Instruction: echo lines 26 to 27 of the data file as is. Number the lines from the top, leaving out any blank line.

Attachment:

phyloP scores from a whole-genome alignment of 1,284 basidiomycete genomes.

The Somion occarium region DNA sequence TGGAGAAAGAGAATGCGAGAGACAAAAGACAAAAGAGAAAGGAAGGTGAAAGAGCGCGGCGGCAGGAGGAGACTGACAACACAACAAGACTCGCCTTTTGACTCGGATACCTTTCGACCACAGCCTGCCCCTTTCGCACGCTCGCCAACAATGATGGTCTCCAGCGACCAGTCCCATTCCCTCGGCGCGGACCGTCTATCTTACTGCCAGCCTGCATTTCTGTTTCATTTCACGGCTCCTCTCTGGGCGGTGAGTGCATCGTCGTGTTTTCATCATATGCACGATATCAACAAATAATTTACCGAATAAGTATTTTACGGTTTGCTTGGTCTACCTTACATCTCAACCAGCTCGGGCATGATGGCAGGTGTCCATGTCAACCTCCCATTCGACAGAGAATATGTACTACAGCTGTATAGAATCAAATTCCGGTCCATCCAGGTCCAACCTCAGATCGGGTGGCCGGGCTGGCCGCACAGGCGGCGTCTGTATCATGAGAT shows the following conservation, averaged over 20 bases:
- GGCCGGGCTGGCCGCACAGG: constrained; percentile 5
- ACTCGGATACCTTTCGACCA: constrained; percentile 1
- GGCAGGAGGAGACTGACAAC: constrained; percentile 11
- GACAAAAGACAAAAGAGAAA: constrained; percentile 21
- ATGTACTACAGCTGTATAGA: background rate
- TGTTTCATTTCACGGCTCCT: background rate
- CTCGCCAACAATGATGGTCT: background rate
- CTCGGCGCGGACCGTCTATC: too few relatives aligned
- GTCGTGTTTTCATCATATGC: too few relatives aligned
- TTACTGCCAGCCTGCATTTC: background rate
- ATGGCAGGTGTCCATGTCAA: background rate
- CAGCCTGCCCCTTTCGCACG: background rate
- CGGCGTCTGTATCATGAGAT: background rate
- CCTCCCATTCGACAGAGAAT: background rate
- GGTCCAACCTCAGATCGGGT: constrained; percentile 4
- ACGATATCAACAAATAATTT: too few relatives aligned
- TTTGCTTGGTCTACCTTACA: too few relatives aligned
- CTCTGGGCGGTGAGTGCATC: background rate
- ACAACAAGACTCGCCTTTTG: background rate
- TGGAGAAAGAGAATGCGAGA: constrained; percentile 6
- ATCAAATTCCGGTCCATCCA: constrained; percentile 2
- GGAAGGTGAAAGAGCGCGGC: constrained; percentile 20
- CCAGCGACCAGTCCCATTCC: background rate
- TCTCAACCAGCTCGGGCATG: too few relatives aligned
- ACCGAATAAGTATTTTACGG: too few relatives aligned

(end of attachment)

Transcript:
- TCTCAACCAGCTCGGGCATG: too few relatives aligned
- ACCGAATAAGTATTTTACGG: too few relatives aligned